Docs make push to lower kids' pain, stress in ER
(HealthDay)—A trip to the emergency room often means a child is in pain, and it's a near certainty that the visit will also be fraught with anxiety.
That's why the American Academy of Pediatrics has issued a new report emphasizing the importance of controlling pain and anxiety in children who need emergency medical treatment.
"There are a lot of modalities for reducing pain in children, and we're doing a lot better in terms of kids' pain than we used to," said report author Dr. Joel Fein, an attending physician in the emergency department at the Children's Hospital of Philadelphia.
"Parents should advocate for the children for pain and anxiety management" if they feel they aren't getting adequate control, said Fein, who also is a professor of pediatrics and emergency medicine at the University of Pennsylvania's Perelman School of Medicine.
The new report was published online Oct. 29 and in the November print issue of the journal Pediatrics.
There are many barriers to achieving a pain-free ER visit, according to the report. One is a fear of side effects. Another is a concern that giving medications to mask the pain might make it more difficult or time-consuming to make a diagnosis, which could affect treatment.
Even topical anesthetics might not be used if doctors believe they may delay the right diagnosis. Topical anesthetics also aren't readily available in all emergency rooms, according to the report.
Narcotic medications still carry a stigma, and doctors may be less likely to use these drugs in children. What's more, the report says there continues to be a racial bias in the prescription of these drugs, with black children less likely to receive them for pain relief.
The new report suggests that these barriers can be overcome, and that pain relief should start even before a child reaches the hospital if they are coming in an ambulance.
Once at the hospital, it's important to keep the child calm. Increased anxiety leads to a greater perception of pain, according to the report. The authors recommended that each family be given a private room, ideally with colorful walls, pictures on the ceilings and a collection of toys or games to keep the child distracted in this unfamiliar environment.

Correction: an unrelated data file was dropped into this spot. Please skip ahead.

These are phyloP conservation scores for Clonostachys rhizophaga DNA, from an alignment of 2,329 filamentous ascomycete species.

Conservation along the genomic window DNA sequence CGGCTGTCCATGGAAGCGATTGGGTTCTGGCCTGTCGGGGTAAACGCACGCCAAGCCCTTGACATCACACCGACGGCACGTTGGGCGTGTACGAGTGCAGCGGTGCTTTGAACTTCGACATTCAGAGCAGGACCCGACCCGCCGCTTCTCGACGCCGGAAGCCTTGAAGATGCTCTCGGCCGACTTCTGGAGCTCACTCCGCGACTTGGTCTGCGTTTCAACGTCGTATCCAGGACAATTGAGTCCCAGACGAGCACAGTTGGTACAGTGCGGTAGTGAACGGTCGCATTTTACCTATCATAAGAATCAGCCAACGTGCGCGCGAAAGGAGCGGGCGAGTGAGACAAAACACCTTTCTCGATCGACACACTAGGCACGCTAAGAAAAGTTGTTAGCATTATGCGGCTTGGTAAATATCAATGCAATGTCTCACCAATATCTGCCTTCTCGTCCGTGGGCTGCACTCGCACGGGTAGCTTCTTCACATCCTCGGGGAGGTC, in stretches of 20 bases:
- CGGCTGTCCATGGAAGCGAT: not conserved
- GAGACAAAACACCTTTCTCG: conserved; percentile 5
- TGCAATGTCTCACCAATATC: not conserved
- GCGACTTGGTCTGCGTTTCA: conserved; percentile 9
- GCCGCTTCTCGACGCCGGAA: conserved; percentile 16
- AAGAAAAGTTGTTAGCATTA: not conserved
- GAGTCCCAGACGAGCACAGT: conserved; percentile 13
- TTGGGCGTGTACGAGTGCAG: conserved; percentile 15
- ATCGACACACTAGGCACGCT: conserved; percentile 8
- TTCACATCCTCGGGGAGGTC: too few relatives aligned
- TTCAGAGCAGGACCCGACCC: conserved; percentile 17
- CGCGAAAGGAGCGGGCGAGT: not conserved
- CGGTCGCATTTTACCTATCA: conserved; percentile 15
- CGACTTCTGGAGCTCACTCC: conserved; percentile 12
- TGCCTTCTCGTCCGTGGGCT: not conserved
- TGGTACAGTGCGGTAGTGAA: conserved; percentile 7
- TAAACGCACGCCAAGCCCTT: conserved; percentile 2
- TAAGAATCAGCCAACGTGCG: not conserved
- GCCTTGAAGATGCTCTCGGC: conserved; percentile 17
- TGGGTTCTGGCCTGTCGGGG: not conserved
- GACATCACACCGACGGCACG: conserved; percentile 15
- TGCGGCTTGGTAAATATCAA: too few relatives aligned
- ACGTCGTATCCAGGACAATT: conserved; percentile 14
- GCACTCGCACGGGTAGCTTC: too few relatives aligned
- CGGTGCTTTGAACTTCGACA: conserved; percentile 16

The report suggested that medications such as acetaminophen, ibuprofen or oral narcotics can help relieve pain, as can topical analgesics. The report also recommends using topical anesthetics to numb areas before the placement of IV catheters.
"Children have a pretty significant fear of needles," Fein said. "Topical anesthesia can offer pain protection during IV line placement and [drawing blood]."
The report adds that the use of pain-relieving medications doesn't appear to alter physicians' ability to make a diagnosis in a timely fashion.
Fein said that not all of the report's recommendations have to do with medications. "For the youngest infants, even just giving sugar water can help reduce pain," he said.
Child life specialists are specifically trained to perform distraction procedures to help keep a child calm. These specialists can teach other members of the staff ways to keep children from focusing on their pain, Fein said.
One of these specialists agreed with Fein.
"I think we are all striving toward achieving the goal of pain-free emergency care," said Dr. Hnin Khine, a pediatric emergency specialist at the Children's Hospital at Montefiore in New York City.
"We can do most procedures now in a calmer way, but we still have more to do," she said. "This report is not a surprise, but it reminds us to stay on top of pain management."
One important aspect to keeping a child calm is their parents, she said.
"Parents are often very anxious, recalling their own past ER experiences. It's important that we educate parents as well as the child," Khine said. "They don't have to tell their children to be strong even though it may hurt. We have to let them know that we can do this pain-free now. It's a whole learning curve for all of us."
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